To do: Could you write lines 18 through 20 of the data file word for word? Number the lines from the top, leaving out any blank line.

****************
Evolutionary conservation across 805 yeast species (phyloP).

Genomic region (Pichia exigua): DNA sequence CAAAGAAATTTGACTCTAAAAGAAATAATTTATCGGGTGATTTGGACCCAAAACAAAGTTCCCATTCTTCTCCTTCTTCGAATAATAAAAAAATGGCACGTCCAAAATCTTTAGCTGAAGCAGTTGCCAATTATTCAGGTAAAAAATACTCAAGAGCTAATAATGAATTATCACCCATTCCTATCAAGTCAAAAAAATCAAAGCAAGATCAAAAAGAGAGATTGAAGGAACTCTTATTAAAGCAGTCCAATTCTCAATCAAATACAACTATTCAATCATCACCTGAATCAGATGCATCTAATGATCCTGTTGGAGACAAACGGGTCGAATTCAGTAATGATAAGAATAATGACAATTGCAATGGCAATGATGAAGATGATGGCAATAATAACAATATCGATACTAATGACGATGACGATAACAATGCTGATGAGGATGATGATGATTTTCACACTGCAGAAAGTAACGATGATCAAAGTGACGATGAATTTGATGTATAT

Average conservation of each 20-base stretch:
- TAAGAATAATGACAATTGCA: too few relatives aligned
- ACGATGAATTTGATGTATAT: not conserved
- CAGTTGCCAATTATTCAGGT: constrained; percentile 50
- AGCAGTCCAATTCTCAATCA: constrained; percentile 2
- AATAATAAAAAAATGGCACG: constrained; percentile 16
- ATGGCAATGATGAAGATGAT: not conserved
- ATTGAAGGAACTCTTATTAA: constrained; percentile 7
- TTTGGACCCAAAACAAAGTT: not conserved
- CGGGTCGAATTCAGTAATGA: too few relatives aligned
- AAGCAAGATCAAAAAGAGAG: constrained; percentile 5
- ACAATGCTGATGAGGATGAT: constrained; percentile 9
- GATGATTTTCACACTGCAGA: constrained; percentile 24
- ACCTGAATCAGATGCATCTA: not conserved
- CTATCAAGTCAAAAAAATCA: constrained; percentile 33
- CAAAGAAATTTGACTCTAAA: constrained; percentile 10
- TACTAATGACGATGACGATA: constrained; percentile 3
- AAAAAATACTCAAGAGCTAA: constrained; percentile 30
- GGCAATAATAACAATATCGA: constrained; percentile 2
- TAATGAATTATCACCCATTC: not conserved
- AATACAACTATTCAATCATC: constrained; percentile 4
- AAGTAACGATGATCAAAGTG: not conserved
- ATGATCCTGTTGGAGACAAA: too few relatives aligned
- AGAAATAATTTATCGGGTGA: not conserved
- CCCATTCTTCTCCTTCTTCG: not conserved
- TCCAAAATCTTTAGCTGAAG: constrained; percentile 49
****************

- CAAAGAAATTTGACTCTAAA: constrained; percentile 10
- TACTAATGACGATGACGATA: constrained; percentile 3
- AAAAAATACTCAAGAGCTAA: constrained; percentile 30